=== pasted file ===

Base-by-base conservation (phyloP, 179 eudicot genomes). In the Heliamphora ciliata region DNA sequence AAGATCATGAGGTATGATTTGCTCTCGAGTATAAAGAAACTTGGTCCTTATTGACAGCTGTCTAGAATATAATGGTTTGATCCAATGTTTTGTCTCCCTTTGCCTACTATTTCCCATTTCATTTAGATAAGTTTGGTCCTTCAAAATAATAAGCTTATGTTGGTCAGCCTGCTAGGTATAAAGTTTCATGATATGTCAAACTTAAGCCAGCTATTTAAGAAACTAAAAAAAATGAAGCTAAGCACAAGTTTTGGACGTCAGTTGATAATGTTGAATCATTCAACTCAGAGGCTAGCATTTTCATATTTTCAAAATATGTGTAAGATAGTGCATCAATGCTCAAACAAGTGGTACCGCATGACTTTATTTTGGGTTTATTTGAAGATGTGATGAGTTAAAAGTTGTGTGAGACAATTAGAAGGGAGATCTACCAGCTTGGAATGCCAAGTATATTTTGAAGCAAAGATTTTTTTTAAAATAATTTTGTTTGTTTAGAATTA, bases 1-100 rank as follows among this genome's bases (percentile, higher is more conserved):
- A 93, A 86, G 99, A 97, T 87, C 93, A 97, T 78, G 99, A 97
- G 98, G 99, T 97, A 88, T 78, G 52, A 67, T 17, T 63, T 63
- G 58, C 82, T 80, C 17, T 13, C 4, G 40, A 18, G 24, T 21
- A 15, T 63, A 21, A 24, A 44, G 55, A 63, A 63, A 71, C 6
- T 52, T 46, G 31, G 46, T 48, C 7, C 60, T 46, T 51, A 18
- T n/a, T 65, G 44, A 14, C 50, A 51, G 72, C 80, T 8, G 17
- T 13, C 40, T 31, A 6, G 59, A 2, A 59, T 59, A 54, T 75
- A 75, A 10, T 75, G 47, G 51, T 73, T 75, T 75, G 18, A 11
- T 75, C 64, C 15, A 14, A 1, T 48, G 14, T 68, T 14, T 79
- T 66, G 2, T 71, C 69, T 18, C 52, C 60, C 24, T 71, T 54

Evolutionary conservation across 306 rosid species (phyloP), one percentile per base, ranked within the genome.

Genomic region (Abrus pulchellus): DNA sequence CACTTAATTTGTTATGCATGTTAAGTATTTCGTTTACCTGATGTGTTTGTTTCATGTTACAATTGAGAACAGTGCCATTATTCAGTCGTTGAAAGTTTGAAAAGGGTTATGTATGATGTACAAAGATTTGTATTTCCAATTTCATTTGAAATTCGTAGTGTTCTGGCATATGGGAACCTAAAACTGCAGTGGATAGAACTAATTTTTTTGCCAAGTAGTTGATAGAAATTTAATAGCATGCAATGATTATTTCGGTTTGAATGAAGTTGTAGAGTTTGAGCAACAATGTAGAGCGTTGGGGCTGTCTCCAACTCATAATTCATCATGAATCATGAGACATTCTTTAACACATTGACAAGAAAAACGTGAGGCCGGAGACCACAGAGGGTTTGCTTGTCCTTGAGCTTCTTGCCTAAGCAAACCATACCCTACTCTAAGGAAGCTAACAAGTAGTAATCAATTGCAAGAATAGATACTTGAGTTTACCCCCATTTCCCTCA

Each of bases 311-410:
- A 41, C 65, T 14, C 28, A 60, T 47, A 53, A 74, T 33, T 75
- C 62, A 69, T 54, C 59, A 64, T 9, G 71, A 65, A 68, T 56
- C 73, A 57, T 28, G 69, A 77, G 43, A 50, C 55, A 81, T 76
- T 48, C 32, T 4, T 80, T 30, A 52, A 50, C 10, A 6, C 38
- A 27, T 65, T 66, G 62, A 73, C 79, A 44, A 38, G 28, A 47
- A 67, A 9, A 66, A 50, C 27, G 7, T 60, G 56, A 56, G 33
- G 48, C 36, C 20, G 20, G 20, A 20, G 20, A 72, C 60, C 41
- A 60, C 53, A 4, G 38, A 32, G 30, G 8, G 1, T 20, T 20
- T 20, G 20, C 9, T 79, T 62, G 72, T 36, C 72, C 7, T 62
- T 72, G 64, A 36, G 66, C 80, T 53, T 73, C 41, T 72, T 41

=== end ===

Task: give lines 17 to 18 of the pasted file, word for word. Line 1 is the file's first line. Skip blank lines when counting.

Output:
- C 73, A 57, T 28, G 69, A 77, G 43, A 50, C 55, A 81, T 76
- T 48, C 32, T 4, T 80, T 30, A 52, A 50, C 10, A 6, C 38